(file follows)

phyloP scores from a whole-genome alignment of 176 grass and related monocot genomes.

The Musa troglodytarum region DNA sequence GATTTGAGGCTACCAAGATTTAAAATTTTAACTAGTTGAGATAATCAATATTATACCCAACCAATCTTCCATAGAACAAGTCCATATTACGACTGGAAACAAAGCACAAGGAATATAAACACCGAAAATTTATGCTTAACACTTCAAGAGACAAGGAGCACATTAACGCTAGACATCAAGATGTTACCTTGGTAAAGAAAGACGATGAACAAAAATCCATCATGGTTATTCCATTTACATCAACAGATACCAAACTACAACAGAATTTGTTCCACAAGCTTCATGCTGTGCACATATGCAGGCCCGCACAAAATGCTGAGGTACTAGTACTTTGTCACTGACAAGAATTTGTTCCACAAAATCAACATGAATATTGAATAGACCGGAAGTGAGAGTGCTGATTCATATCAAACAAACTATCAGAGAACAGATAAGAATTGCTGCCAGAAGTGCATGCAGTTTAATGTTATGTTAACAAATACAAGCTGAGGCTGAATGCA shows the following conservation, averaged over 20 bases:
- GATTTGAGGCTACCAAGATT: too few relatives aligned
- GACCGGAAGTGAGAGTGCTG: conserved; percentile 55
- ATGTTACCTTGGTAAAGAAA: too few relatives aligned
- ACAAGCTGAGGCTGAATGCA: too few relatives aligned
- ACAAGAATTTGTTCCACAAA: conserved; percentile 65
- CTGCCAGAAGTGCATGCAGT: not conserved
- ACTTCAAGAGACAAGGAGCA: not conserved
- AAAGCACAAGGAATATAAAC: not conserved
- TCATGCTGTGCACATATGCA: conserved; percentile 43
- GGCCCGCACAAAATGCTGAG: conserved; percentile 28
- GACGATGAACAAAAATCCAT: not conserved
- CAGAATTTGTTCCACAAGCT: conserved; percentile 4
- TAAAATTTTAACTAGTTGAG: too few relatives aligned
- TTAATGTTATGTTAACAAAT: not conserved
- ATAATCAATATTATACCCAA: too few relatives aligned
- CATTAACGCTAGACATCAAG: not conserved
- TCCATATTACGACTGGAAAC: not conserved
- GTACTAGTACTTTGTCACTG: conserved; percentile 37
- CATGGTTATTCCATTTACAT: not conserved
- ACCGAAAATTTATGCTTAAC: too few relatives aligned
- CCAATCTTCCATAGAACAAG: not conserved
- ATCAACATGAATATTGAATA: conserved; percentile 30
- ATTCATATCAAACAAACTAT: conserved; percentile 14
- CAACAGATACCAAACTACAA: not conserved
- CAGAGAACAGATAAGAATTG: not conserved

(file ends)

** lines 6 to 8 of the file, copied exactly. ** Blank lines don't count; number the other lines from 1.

- ACAAGCTGAGGCTGAATGCA: too few relatives aligned
- ACAAGAATTTGTTCCACAAA: conserved; percentile 65
- CTGCCAGAAGTGCATGCAGT: not conserved